Of course, this novel also deals with dementia. I thought this term was a bit too strong for Ruth, at first; she feels there’s a tiger in her house, but she deals pretty well on her own and lives a nice and quiet life with her cats. What I felt at first, is more the fact that at a certain point, the brain is not as efficient as it used to be and some connections are late to be made – if made at all. But then, I realised that she mentions her sons as infants, and her husband on several occasions, but never really thinks in details of her adult life. What Ruth mostly remembers is her childhood on Fiji, she looks back on this episode of her life and remembers all the little details. Obviously, this hints strongly at the fact that she may have started a degenerative phase of her life. The story is narrated at the third person, but really you are in Ruth’s head so you do not understand fully all the situations and because of her age, she doubts herself so you find yourself doubting absolutely everything. It becomes increasingly difficult to differentiate truth from lies: a guest comes to her house… or not? Frida locked her in… or did she? This feeling kept me on edge and made the novel gripping, as well as incredibly hard on an emotional level.

‘It was one thing, maybe, to die […] but it was quite another to go on being dead. That was obstinate; it was unkind.’

The Night Guest gave me a lot of food for thought, and I cannot recommend it enough. Ruth is a very endearing character because she is very sweet with her taste for swearing and her constant daydreaming. She just wants to tell her story to someone, and it is very pleasant to be this person.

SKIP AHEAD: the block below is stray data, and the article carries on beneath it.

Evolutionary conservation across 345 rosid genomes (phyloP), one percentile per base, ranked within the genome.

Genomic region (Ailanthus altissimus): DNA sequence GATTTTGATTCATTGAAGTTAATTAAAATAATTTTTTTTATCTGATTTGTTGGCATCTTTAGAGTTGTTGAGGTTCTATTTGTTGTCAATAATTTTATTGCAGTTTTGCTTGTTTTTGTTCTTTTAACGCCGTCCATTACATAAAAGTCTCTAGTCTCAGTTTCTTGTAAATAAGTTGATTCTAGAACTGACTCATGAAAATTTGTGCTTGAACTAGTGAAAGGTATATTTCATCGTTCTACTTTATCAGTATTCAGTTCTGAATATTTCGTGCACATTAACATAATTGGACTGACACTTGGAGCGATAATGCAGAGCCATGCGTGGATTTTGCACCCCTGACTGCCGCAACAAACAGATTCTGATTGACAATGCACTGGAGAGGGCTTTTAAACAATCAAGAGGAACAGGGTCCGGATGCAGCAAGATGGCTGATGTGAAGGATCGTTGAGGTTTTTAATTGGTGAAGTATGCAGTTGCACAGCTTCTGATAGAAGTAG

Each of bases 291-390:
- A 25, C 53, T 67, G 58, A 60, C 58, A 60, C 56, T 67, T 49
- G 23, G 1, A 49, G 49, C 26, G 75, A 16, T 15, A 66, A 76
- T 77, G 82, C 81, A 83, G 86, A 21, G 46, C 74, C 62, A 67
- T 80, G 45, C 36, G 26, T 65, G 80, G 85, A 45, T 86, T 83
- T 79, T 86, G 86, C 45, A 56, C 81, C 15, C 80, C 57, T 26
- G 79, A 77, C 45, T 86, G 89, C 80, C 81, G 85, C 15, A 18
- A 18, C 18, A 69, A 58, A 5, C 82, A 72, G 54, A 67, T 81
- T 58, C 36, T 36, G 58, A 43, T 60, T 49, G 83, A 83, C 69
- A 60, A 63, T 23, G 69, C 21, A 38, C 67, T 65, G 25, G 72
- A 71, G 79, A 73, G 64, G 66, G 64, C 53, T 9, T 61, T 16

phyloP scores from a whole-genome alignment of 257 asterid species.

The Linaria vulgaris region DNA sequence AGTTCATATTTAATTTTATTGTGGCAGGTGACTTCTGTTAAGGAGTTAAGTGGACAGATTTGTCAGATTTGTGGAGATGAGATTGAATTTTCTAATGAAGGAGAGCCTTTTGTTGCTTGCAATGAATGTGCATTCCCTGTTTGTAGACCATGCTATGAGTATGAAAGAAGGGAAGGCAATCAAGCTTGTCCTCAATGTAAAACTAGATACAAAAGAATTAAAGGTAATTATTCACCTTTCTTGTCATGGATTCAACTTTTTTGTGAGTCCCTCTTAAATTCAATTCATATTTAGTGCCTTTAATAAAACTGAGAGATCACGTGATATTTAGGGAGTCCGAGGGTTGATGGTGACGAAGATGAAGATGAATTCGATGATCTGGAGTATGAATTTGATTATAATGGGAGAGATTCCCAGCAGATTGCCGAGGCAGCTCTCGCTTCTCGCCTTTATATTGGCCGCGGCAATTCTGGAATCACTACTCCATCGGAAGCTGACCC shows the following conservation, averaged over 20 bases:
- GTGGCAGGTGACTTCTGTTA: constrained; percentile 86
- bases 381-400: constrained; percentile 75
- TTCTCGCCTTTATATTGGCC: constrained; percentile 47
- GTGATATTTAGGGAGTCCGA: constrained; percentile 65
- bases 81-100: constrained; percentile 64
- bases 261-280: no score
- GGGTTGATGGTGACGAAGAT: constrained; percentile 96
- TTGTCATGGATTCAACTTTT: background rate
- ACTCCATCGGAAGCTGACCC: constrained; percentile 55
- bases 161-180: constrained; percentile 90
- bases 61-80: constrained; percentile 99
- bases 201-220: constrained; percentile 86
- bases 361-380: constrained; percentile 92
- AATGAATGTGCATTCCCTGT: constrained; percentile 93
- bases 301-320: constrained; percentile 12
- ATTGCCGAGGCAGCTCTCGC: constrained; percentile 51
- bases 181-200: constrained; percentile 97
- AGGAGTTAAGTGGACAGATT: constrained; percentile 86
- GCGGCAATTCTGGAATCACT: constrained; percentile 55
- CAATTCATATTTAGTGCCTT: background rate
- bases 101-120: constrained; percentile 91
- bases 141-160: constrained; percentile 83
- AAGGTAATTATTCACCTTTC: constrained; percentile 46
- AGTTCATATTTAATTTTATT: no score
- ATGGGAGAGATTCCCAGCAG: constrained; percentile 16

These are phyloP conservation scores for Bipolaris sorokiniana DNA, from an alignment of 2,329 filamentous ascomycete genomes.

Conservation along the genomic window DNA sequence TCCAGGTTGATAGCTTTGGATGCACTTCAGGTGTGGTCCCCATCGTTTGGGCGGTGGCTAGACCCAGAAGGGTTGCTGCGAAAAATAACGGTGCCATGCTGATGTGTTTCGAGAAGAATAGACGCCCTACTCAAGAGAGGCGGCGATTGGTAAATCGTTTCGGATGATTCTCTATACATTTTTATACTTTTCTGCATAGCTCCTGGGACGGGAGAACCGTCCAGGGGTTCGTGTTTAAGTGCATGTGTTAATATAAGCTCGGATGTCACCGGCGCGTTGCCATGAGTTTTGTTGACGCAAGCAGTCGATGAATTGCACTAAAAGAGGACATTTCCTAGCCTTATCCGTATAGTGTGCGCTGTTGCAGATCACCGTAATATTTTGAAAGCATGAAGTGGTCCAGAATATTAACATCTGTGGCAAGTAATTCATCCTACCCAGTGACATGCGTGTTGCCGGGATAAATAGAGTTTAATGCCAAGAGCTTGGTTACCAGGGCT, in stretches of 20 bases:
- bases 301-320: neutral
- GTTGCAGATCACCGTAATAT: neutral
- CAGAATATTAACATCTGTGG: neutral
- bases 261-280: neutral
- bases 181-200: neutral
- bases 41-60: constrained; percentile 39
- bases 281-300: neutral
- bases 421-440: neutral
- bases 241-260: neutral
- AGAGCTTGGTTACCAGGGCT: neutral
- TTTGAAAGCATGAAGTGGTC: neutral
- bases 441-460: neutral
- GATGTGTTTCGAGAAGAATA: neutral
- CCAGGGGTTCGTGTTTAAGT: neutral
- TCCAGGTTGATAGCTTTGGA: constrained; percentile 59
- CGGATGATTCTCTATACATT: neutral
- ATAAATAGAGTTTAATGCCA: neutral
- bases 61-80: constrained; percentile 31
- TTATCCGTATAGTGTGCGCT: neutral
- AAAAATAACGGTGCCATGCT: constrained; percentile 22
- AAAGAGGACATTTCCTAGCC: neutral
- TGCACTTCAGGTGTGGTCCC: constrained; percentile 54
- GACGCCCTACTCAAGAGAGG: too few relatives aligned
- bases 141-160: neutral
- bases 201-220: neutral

Le Reve Douanier Rousseau
I thought of that painting to illustrate my article, it’s The Dream by Douanier Rousseau (1910). A fragile woman with two tigers lurking in the dark… that’s our story!

He Knew He Was Right, Anthony Trollope (1869)

“A man who is a gentleman in his cups may be trusted to be a gentleman at all times.”

9780140433913

Louis Trevelyan is young and wealthy English man who meets Emily Rowley during a visit to the Mandarin Islands. Emily is the eldest daughter of the governor of the island and quickly the pair falls in love, and Louis proposes to Emily. Louis and Emily, and her sister Nora goes to live together in London. It is a very happy household, quickly joined by a baby boy.

However, quite rapidly, the marriage of Louis and Emily starts to wither when an old friend of Emily’s father visits her. This old friend is Colonel Osborne and he has the reputation to maintain quite close relationships with married women, let’s say. Louis does not like to have his wife’s name associated with such a man and orders Emily not to see him anymore. She feels hurt by his mistrust and decides to disobey him because she feels like she has nothing to feel guilty about. This lack of obedience drives Louis so angry that he decides to have a separation. Emily and her sister, and the boy, have to go from a relative to another to live as they can – their parents being too far away to be able to do anything at all to help them.

Louis gradually loses his mind for he keeps thinking about his wife’s attitude and whether or not she did have an affair with Osborne. He ends up in Italy and is but the shadow of his former self. Emily joins him there in the hope of winning him back and restore him to health, also because he has brought their child with him. Somehow, Emily manages to convince Louis to come back to England with her to start afresh.